Faith in Daily Life

  • A Personal God

    blogpic.GodsgraceispersonalI was told a wonderful story by Dave, an attendee of a funeral at church the week before Christmas. We had just heard the same passage from John 14 that was read at his own mother’s funeral. At her service when Dave heard the verse, “in my Father’s house are many mansions; if it were not so, would I have told you that I go to prepare a place for you?” his heart fluttered and he wondered why. Later that week, they had cleaned out his mother’s belongings and she had a box with a Bible verse for each day. “My wife and I were miserable,” Dave said. “We were drunk all the time and our life was terrible. I asked her to open the box and read one of the cards; guess which one it was? ‘In my Father’s house are many mansions!’ I thought maybe God was trying to tell me something. I started listening to sermon tapes in the car, and I realized God wanted to have a relationship with me. So, I got sober and it changed my life.”

    How is God personally communicating and reaching out to you? In the flurry of making (or avoiding) New Year’s resolutions, I wonder how our life would change if we simply paid attention to how God is showing up in our daily life—a resolution to slow down and ponder rather than to try harder to whip ourselves into shape. Jesuit priest, Fr. James Martinsaid God met him while he was watching PBS after terrible day. In an interview with Krista Tippett he said, “And that’s where God met me. Because that’s where I was.” In his novel, The Abbey, Fr. Martin writes, “In one person God might work through a close relationship, in another through a book, in another through prayer, in others through music, nature, dance, children, coworkers or art.”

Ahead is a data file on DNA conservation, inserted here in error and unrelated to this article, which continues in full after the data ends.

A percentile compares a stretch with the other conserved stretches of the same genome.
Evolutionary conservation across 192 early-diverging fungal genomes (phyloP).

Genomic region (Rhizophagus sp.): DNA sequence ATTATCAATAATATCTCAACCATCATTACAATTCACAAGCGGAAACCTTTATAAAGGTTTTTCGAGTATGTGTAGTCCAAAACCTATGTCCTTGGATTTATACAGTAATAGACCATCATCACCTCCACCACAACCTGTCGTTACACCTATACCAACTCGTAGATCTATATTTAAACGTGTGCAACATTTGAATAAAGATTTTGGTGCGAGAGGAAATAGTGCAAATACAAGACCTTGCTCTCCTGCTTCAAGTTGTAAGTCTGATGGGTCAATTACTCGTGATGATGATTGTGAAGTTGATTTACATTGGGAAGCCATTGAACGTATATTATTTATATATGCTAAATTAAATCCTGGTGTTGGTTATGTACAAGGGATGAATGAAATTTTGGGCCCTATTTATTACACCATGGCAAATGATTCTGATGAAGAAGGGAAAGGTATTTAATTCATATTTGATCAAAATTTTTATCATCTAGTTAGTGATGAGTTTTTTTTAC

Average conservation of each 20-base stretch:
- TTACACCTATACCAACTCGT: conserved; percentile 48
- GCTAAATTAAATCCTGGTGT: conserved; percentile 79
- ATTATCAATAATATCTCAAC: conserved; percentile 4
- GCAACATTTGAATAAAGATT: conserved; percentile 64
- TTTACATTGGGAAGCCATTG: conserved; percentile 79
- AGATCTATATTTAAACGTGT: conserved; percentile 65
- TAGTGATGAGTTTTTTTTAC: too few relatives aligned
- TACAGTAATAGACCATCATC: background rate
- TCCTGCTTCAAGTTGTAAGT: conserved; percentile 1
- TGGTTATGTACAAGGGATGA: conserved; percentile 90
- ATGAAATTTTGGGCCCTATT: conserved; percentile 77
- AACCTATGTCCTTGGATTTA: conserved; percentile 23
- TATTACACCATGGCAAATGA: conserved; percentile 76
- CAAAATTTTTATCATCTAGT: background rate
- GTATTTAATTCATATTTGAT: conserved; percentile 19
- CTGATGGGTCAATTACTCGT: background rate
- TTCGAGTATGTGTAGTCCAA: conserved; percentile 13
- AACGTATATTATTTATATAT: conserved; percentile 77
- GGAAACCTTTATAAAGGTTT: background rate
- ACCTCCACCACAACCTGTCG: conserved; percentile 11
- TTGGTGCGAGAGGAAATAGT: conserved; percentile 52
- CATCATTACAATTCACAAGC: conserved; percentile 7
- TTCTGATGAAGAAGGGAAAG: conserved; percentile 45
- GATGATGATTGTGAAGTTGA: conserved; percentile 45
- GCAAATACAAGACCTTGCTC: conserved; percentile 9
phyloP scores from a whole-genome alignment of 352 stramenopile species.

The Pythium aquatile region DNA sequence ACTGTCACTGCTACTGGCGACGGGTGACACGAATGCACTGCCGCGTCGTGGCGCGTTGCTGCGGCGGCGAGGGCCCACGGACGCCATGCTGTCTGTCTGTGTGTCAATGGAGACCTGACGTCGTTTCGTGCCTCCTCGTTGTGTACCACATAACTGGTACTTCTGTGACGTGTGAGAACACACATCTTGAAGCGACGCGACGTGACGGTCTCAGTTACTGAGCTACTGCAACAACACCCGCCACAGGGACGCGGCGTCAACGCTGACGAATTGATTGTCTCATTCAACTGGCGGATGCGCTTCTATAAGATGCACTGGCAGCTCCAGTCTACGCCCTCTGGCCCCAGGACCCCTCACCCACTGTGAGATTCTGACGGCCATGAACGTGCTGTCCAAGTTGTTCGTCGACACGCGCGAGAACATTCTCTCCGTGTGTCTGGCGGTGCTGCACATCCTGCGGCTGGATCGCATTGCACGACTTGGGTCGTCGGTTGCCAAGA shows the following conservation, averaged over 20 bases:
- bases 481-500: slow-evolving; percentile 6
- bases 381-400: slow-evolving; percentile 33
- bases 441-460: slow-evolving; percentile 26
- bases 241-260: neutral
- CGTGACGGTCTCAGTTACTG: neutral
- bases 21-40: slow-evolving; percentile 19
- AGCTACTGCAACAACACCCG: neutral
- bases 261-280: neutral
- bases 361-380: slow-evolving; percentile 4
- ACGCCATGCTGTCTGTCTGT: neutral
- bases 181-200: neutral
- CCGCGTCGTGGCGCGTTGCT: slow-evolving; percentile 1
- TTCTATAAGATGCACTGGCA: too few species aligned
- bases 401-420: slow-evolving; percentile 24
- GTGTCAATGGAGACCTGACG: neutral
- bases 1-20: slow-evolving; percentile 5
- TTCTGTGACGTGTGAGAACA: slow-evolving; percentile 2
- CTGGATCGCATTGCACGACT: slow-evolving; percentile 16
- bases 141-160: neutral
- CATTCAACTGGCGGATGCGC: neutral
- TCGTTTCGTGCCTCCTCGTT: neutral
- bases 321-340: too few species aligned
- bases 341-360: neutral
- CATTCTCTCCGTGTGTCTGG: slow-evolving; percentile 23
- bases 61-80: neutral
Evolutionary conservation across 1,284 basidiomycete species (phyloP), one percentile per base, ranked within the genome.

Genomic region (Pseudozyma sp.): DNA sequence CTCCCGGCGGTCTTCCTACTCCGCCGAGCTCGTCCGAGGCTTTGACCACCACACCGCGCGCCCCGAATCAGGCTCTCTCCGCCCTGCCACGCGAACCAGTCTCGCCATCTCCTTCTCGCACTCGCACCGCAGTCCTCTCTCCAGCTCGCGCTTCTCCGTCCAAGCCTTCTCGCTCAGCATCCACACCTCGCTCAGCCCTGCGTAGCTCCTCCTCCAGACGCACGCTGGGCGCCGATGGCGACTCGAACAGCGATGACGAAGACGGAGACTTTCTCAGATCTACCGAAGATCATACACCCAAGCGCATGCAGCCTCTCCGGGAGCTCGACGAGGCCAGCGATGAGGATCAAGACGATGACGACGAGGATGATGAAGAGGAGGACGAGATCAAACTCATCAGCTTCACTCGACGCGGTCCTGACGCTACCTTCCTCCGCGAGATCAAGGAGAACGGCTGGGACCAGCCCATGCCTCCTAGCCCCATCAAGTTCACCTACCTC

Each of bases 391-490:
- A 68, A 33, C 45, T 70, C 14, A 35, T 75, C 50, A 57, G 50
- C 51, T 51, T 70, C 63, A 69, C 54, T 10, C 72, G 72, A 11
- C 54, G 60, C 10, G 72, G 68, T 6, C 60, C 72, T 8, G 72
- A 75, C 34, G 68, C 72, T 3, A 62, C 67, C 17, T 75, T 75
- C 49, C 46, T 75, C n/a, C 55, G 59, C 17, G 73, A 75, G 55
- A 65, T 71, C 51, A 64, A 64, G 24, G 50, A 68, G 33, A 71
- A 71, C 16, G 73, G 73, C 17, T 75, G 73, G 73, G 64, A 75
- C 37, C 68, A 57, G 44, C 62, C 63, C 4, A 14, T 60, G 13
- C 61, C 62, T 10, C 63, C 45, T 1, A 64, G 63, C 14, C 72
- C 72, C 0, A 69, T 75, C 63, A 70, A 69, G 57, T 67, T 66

God meets us personally, where we are. My prayer for 2017 is that like Dave and Fr. Martin, I will have the eyes to notice and the heart open to being changed.

  • Cheryl's Holy Communion

    blogpic cheesepuffsRecently I went to visit Cheryl, who lives in a nursing home. She’s had a hard life and is much younger than most of the residents. On this particular day, Cheryl blessed me with wisdom I will never forget.

    We sat on her bed and I opened my portable “lunchbox” Holy Communion set so we could share in the Lord’s Supper. Cheryl had just gotten back from a group trip to Wal-Mart and was well stocked with two of her favorite items: Diet Dr. Pepper and cheese puffs. As I began to set up Communion, I realized I had forgotten to re-stock the kit; I had plenty of grape juice, but was completely out of Communion wafers. I asked Cheryl if she had any crackers or bread we could use instead. She reached for a bag and asked, “Can we use cheese puffs?” Why not? I thought; the wafer and juice become holy through the presence of the risen Jesus, not the elements themselves. Cheryl put two cheese puffs on the little plate, and then she said, “This will make all of the other cheese puffs I eat even more meaningful!”

    And meaningful it was—because she really captured the true essence of our “holy communion.” It’s not just that this particular meal made from grains and grapes is a Sacrament when joined with Jesus’ promise and his command to share it; the real point is that every morsel of food we eat is replete with the presence of God who created it, Jesus who redeems it, and the Spirit who dwells within it. Cheese puffs helped Cheryl make the connection from the Communion table to every table in a way that a Styrofoam-like wafer with a sip of juice may not. The next time I came for a visit, she asked if we could use Diet Dr. Pepper, so we did. Talk about being fed.

    [Written with permission from Cheryl]

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